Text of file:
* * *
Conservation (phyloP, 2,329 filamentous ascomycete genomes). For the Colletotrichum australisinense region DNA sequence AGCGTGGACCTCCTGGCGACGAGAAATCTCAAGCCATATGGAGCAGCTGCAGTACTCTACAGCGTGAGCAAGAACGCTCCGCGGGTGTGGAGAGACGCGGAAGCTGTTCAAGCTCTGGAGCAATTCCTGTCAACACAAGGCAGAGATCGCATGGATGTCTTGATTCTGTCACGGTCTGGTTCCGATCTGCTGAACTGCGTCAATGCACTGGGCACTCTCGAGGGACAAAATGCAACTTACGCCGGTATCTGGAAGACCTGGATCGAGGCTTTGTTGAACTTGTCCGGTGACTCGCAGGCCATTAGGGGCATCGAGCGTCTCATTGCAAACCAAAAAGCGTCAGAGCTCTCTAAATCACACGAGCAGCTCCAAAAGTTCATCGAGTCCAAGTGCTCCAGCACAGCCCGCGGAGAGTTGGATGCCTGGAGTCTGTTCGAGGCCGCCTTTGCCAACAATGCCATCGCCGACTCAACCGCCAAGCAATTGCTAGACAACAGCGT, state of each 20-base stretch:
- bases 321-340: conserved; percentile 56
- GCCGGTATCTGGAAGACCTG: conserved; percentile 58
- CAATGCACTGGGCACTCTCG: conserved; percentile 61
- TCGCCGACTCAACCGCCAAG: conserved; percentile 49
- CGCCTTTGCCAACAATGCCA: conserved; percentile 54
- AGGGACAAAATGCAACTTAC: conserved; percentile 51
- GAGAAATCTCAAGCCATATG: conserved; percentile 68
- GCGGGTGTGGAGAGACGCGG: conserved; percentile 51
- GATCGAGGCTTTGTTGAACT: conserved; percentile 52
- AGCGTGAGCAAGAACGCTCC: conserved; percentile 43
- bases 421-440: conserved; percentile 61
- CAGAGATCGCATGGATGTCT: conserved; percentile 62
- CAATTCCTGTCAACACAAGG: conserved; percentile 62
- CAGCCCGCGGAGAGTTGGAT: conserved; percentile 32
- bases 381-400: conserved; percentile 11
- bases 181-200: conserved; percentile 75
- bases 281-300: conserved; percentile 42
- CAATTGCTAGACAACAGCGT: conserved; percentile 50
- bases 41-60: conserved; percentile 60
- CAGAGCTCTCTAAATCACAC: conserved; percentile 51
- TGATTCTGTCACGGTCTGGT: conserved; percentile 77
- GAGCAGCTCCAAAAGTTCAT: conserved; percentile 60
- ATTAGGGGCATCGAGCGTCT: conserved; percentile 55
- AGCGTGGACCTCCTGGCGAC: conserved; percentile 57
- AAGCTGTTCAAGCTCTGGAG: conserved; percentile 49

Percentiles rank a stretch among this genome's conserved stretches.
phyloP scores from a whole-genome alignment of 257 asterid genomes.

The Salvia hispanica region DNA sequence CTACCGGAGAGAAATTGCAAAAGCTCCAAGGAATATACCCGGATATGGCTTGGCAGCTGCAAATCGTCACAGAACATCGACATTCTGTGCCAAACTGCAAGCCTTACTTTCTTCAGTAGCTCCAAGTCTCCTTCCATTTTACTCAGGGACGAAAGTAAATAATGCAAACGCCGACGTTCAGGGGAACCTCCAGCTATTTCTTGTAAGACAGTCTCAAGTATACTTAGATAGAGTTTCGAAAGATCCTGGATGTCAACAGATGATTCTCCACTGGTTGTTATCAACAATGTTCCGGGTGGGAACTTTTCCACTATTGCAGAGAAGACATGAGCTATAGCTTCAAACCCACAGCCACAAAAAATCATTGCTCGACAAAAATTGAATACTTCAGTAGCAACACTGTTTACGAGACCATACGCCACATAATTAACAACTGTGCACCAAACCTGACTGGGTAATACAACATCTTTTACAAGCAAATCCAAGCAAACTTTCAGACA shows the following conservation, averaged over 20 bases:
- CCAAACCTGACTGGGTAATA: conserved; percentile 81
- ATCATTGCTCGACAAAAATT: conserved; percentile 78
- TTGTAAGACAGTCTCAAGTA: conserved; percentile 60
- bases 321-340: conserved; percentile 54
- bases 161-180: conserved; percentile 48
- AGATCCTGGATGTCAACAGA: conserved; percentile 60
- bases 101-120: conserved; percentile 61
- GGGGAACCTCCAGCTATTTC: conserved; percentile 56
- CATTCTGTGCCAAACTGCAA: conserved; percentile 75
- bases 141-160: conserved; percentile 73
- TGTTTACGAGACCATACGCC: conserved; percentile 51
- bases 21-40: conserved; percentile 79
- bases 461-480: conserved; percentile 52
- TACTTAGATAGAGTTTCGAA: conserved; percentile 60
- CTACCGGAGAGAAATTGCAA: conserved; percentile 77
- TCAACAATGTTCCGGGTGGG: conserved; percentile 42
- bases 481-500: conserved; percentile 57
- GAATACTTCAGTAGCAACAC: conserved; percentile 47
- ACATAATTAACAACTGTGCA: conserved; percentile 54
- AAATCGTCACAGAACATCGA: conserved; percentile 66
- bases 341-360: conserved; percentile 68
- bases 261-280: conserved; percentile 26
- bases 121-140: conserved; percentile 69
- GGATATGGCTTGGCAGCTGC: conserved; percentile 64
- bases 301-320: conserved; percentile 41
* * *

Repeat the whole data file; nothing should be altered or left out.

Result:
Conservation (phyloP, 2,329 filamentous ascomycete genomes). For the Colletotrichum australisinense region DNA sequence AGCGTGGACCTCCTGGCGACGAGAAATCTCAAGCCATATGGAGCAGCTGCAGTACTCTACAGCGTGAGCAAGAACGCTCCGCGGGTGTGGAGAGACGCGGAAGCTGTTCAAGCTCTGGAGCAATTCCTGTCAACACAAGGCAGAGATCGCATGGATGTCTTGATTCTGTCACGGTCTGGTTCCGATCTGCTGAACTGCGTCAATGCACTGGGCACTCTCGAGGGACAAAATGCAACTTACGCCGGTATCTGGAAGACCTGGATCGAGGCTTTGTTGAACTTGTCCGGTGACTCGCAGGCCATTAGGGGCATCGAGCGTCTCATTGCAAACCAAAAAGCGTCAGAGCTCTCTAAATCACACGAGCAGCTCCAAAAGTTCATCGAGTCCAAGTGCTCCAGCACAGCCCGCGGAGAGTTGGATGCCTGGAGTCTGTTCGAGGCCGCCTTTGCCAACAATGCCATCGCCGACTCAACCGCCAAGCAATTGCTAGACAACAGCGT, state of each 20-base stretch:
- bases 321-340: conserved; percentile 56
- GCCGGTATCTGGAAGACCTG: conserved; percentile 58
- CAATGCACTGGGCACTCTCG: conserved; percentile 61
- TCGCCGACTCAACCGCCAAG: conserved; percentile 49
- CGCCTTTGCCAACAATGCCA: conserved; percentile 54
- AGGGACAAAATGCAACTTAC: conserved; percentile 51
- GAGAAATCTCAAGCCATATG: conserved; percentile 68
- GCGGGTGTGGAGAGACGCGG: conserved; percentile 51
- GATCGAGGCTTTGTTGAACT: conserved; percentile 52
- AGCGTGAGCAAGAACGCTCC: conserved; percentile 43
- bases 421-440: conserved; percentile 61
- CAGAGATCGCATGGATGTCT: conserved; percentile 62
- CAATTCCTGTCAACACAAGG: conserved; percentile 62
- CAGCCCGCGGAGAGTTGGAT: conserved; percentile 32
- bases 381-400: conserved; percentile 11
- bases 181-200: conserved; percentile 75
- bases 281-300: conserved; percentile 42
- CAATTGCTAGACAACAGCGT: conserved; percentile 50
- bases 41-60: conserved; percentile 60
- CAGAGCTCTCTAAATCACAC: conserved; percentile 51
- TGATTCTGTCACGGTCTGGT: conserved; percentile 77
- GAGCAGCTCCAAAAGTTCAT: conserved; percentile 60
- ATTAGGGGCATCGAGCGTCT: conserved; percentile 55
- AGCGTGGACCTCCTGGCGAC: conserved; percentile 57
- AAGCTGTTCAAGCTCTGGAG: conserved; percentile 49

Percentiles rank a stretch among this genome's conserved stretches.
phyloP scores from a whole-genome alignment of 257 asterid genomes.

The Salvia hispanica region DNA sequence CTACCGGAGAGAAATTGCAAAAGCTCCAAGGAATATACCCGGATATGGCTTGGCAGCTGCAAATCGTCACAGAACATCGACATTCTGTGCCAAACTGCAAGCCTTACTTTCTTCAGTAGCTCCAAGTCTCCTTCCATTTTACTCAGGGACGAAAGTAAATAATGCAAACGCCGACGTTCAGGGGAACCTCCAGCTATTTCTTGTAAGACAGTCTCAAGTATACTTAGATAGAGTTTCGAAAGATCCTGGATGTCAACAGATGATTCTCCACTGGTTGTTATCAACAATGTTCCGGGTGGGAACTTTTCCACTATTGCAGAGAAGACATGAGCTATAGCTTCAAACCCACAGCCACAAAAAATCATTGCTCGACAAAAATTGAATACTTCAGTAGCAACACTGTTTACGAGACCATACGCCACATAATTAACAACTGTGCACCAAACCTGACTGGGTAATACAACATCTTTTACAAGCAAATCCAAGCAAACTTTCAGACA shows the following conservation, averaged over 20 bases:
- CCAAACCTGACTGGGTAATA: conserved; percentile 81
- ATCATTGCTCGACAAAAATT: conserved; percentile 78
- TTGTAAGACAGTCTCAAGTA: conserved; percentile 60
- bases 321-340: conserved; percentile 54
- bases 161-180: conserved; percentile 48
- AGATCCTGGATGTCAACAGA: conserved; percentile 60
- bases 101-120: conserved; percentile 61
- GGGGAACCTCCAGCTATTTC: conserved; percentile 56
- CATTCTGTGCCAAACTGCAA: conserved; percentile 75
- bases 141-160: conserved; percentile 73
- TGTTTACGAGACCATACGCC: conserved; percentile 51
- bases 21-40: conserved; percentile 79
- bases 461-480: conserved; percentile 52
- TACTTAGATAGAGTTTCGAA: conserved; percentile 60
- CTACCGGAGAGAAATTGCAA: conserved; percentile 77
- TCAACAATGTTCCGGGTGGG: conserved; percentile 42
- bases 481-500: conserved; percentile 57
- GAATACTTCAGTAGCAACAC: conserved; percentile 47
- ACATAATTAACAACTGTGCA: conserved; percentile 54
- AAATCGTCACAGAACATCGA: conserved; percentile 66
- bases 341-360: conserved; percentile 68
- bases 261-280: conserved; percentile 26
- bases 121-140: conserved; percentile 69
- GGATATGGCTTGGCAGCTGC: conserved; percentile 64
- bases 301-320: conserved; percentile 41